ASK THE VET

Simple steps to get your pet trim and healthy in the New Year

Dr. Ernie Ward, DVM
Posted

According to the latest veterinary surveys, over half our nation’s dogs and cats are overweight. This means over 90 million pets are at risk for developing crippling arthritis, debilitating diabetes, catastrophic kidney and heart disease, high blood pressure and many forms of cancer.

Here are simple tips to trim excess pounds from your pet and keep them healthy.

Calculate Calories

If you don’t know how many calories your pet needs each day, you don’t know how much you need to feed them. And don’t rely only on feeding guides on pet food; those values are formulated for adult, un-spayed or un-neutered active dogs and cats. For most older, spayed or neutered, indoor “lap potatoes,” you’re probably overfeeding by 20% to 30% too much if you follow the pet food’s instructions.

Instead, ask your veterinarian to calculate the proper number of calories your pet needs each day based on breed, age, fitness, and health. Another good starting point is to use this formula: Divide your pet’s weight by 2.2. Multiply this figure times 30. Add 70 and you’ve got a general idea of how many calories you should be feeding a typical inactive, indoor spayed or neutered pet weighing up to 60 pounds.

Measure Meals

The greatest tool in the fight against excess weight is a measuring cup or kitchen scale. Too many pet owners simply fill the bowl or “guesstimate” how much they’re feeding. Even worse, some pets, especially cats, are fed an “all-day buffet” that results from the “just keep the bowl full” feeding philosophy. My organization, the Association for Pet Obesity Prevention, has done studies to show that feeding as few as 10 extra kibbles of food per day can add up to a pound of weight gain per year in indoor cats and small dogs! 

Tactical Treating

First off, I’m not “anti-treats,” I am “anti-junk-treats!” If you’re going to give your pets extra goodies, make ‘em count. Too many pet treats are what I call “calorie grenades,” laden with sugar and fat, so choose low-calorie, no-sugar goodies that provide a health benefit. I like single ingredient treats such as sweet potato, salmon, and blueberry bites or functional treats that provide a bonus such as helping to keep teeth clean or promote mobility. Whatever treats you give, be sure to count those additional calories.  As few as 30 extra calories per day means your pet gains over three pounds in a year.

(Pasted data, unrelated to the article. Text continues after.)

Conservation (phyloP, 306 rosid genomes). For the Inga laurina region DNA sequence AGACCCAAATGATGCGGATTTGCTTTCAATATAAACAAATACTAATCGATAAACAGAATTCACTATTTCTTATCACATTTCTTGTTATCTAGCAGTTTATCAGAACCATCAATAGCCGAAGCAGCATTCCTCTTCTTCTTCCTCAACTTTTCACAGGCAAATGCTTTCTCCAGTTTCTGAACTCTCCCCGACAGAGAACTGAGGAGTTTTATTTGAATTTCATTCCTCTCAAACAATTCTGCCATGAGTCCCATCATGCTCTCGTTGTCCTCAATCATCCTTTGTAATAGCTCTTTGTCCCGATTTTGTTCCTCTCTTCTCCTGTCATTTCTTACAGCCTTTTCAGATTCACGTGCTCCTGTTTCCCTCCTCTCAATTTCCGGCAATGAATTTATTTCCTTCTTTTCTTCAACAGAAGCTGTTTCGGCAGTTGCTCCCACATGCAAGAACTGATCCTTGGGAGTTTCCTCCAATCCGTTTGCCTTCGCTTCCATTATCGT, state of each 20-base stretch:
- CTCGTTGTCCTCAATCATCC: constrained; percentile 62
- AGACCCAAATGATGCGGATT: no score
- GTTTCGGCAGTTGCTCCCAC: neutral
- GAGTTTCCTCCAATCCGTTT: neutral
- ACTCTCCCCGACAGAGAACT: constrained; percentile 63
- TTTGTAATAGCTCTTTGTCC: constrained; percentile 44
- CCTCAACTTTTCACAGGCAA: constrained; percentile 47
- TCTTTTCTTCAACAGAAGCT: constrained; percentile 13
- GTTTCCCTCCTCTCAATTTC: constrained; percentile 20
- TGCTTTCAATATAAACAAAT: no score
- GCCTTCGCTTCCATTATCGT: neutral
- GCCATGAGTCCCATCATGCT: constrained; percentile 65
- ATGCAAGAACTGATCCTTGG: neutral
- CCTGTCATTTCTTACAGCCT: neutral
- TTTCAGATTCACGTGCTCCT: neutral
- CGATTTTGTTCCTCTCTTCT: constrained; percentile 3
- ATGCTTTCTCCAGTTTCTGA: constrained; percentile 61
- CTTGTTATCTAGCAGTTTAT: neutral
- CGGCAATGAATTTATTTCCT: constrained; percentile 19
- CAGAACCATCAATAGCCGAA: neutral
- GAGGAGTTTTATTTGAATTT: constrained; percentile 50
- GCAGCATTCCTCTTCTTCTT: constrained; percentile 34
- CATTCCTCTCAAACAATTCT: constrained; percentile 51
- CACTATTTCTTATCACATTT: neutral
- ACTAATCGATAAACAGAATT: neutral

Vital Veggies

As an alternative to highly-processed store-bought treats, try offering baby carrots, green beans, celery, broccoli, cucumbers, zucchini, sliced apples and bananas or ice cubes. These naturally nutritious tasty tidbits are a healthy option for many dogs. For cats, try a flake of salmon or tuna when you’re feeling generous.

Hustle for Health

Research proves our most powerful partner is daily aerobic activity, and anyone with a dog has a built-in, no-excuse exercise buddy. For dogs, just 20 to 30-minutes of brisk walking is all it takes to reap health benefits. For cats, try playing with a laser pointer, remote-controlled toy or ball of paper for 5 to 15 minutes each day.

Cut Down the Carbs

Most of the pets I treat for don’t need a high-carbohydrate diet. Yet that’s exactly what most of us feed our pets. Many diets contain 60% or more carbohydrates when you analyze the food label. I prefer low-carbohydrate pet food options with a protein source as the first ingredient, especially for cats that need to slim down. As a general rule, I recommend trying a higher-protein/low-carb diet first for weight loss in my patients. 

It’s the responsibility of each of us to help our pets maintain a healthy weight. By using these seven simple suggestions, you’ll be on your way to your pet’s best – and healthiest – year yet!

For additional information, visit www.PetObesityPrevention.org
or www.DrErnieWard.com.

Join the conversation at www.Facebook.com/DrErnieWard. ■

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